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2. Intermediate Course

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  1. 1. Ethereum 2.0 - What is it? 
  2. 2. What is cryptocurrency burning?
  3. 3. How to create your own cryptocurrency? 
  4. 4. Blockchain Oracle - what are oracles? 
  5. 5. How to make money with NFT?
  6. 6. What is an ERC20 token and how is it created?
  7. 7. The Metaverse – a new virtual world
  8. 8. Metaverse – TOP 15 virtual reality projects
  9. 9. Technical analysis – is it worth using?
  10. 10. What are DeFi liquidity pools?
  11. 11. Second layer (layer 2) - what is it? 
  12. 12. What are wrapped tokens 
  13. 13. What is the Lightning Network, and how does it work?
  14. 14. What are security tokens?
  15. 15. What is play-to-earn (P2E) and how does it work?
  16. 16. What are Social Tokens? 
  17. 17. Examples of the use of WEB3 on the blockchain
  18. 18. What is Web5? 
  19. 19. Ethereum London Hard Fork - what is it ? 
  20. 20. Segregated Witness - what is Segwit Bitcoin all about?
  21. 21. Polkadot - Decentralized blockchain and DOT cryptocurrency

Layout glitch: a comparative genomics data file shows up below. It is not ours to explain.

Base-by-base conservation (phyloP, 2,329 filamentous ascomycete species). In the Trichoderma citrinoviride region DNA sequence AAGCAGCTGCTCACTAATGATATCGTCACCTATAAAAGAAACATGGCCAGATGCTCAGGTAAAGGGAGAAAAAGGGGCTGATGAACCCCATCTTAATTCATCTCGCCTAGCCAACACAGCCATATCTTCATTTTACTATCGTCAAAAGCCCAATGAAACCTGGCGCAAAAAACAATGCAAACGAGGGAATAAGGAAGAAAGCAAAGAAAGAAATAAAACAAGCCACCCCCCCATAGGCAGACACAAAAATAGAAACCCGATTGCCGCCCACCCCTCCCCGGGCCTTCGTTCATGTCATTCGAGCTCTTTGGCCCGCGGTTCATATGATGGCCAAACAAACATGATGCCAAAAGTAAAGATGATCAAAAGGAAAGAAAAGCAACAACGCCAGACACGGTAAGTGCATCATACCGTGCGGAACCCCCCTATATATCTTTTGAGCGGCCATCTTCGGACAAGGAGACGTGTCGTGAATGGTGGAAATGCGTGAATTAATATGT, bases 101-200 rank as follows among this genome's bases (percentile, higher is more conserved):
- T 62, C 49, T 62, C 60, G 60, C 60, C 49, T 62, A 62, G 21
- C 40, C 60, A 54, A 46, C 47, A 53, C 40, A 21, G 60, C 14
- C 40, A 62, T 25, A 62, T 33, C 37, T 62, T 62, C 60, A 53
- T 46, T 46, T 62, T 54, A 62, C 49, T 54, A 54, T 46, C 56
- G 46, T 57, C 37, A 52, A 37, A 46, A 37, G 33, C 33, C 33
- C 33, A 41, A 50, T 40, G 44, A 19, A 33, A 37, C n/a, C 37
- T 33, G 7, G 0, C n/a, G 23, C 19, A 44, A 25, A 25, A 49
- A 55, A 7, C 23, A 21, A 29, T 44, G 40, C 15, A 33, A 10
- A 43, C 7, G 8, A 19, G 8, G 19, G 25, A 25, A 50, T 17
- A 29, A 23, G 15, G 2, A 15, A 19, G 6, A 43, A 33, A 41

22. 22. Polkadot Parachain - Next-generation blockchain
  23. 23. Set up of Stop Loss and Take Profit orders
  24. 24. Trading order types: stop loss, trailing stop loss, LIMIT
  25. 25. What are Decentralized Cryptocurrency DEX Exchanges?
  26. 26. What is Curve Finance?
  27. 27. What is GameFi and how does it work?
  28. 28. Non-fungible tokens and NFT exchanges
  29. 29. Cryptocurrency steps - What is move to earn M2E?
  30. 30. What is Proof of Reserves (PoR)? How does it work?
  31. 31. Interoperability in the world of cryptocurrencies and blockchain
  32. 32. Blockchain and its layers - What is layer three in Blockchain (L3)?
  33. 33. What is Layer 0 in Blockchain technology?
  34. 34. What is layer 1 in Blockchain?
  35. 35. What is MakerDAO and DAI Stablecoin?
  36. 38. What is the SubDAO protocol, and how does it work?
  37. 39. The main differences between static NFT and dynamic NFT
  38. 40. Liquidity Provider Tokens (LPs). What are they, and why are they so important?
  39. 41. What is KnowOrigin NFT, and how does it work?